Intres said the Sultana is also about to get even more national attention with the release of a new book by New York Times best-selling author Andrew Carroll.

“He’s publishing a book about the ten greatest forgotten events in U.S. history,” Intres said. “One of them is about the Sultana.”

Intres said he is about to kick off the fundraising campaign to raise money to build the museum. He had to first get the non-profit organization re-certified with the IRS.

“People aren’t going to give you a million dollars if they don’t get a tax credit for it,” Intres said. “So we have spent the last 45 days rewriting and amending and preparing a new tax exempt organization which will be adequate for the project.”

The city has already completed a feasibility study and an economic impact study which both showed that a museum would draw visitors to the city and be a boost to the Marion economy.

Marion has also worked with the Haizlip Studio, a Memphis architectural firm which specializes in museum design, and come up with some generalized drawings to give the city ideas on what the museum could look like and how much it will cost.

Preliminary estimates put the cost at about $3 to $5 million, but Intres believes he can raise $10 to $15 million.

“We’ll only know how much money we need once we really get started with the fundraising,” Intres said. “But when I talk to people across the country they all say ‘That’s too little. That’s not going to be big enough to tell this story. Not if you want to do it right. ‘ I believe that our fundraising will far outdraw the $3 or $5 million originally intended.”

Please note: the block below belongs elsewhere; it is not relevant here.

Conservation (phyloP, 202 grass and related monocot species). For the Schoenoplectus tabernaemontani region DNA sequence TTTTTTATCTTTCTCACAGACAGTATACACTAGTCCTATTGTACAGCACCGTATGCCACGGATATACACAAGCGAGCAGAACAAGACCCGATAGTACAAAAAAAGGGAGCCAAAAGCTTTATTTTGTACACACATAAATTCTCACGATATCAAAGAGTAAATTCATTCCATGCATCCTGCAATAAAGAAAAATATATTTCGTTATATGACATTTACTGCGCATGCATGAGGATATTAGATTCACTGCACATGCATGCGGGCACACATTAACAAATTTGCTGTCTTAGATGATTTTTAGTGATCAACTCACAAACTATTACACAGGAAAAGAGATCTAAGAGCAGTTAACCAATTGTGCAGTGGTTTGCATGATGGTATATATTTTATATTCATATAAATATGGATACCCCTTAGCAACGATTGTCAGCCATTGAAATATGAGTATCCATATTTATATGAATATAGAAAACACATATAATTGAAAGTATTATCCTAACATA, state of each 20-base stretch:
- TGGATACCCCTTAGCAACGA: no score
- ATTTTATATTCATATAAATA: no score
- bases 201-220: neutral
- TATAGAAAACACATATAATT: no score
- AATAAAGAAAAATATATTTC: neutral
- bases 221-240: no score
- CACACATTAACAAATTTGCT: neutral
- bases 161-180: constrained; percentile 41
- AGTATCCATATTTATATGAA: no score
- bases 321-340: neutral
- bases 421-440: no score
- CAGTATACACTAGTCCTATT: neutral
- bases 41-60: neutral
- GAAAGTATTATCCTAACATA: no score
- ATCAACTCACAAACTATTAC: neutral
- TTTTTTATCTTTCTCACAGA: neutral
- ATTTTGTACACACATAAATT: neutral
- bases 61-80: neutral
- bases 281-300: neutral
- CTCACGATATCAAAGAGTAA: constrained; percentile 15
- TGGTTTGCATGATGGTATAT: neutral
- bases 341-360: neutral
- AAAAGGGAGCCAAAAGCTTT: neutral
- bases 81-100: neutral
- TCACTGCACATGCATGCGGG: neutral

He’s prepared a promotional package to give to potential donors that includes a DVD with a short documentary about the Sultana and a URL to watch it on a computer, materials that give an overview of the scope of the project and levels of giving, a 14 page brochure with historical headlines and news stories about the museum, and a hardcover book which goes into more detail about the history of the disaster.

“We’ve designed what I believe is a very attractive promotional package which will be going out to potential benefactors nationwide,” Intres said. “These are people who control or manage or administer or direct major foundations, philanthropies, corporations, and private individuals who have deep pockets, because that is what you need to build something like this.”

Intres said the museum will need to be interactive to appeal to visitors of all age. He envisions using a hologram of a Union soldier to tell the story and designing the inside so that visitors feel like are actually inside the Sultana.

“Let’s all start thinking bigger than we have,” Intres said. “It’s much more than a museum. It’s going to be a national attraction.

So if we are going to build a museum that is going to tell a national story, let’s build one that is capable of doing so. Let’s shoot for the stars.”

He expects to begin sending out the packets and meeting with donors in June.

By Mark Randall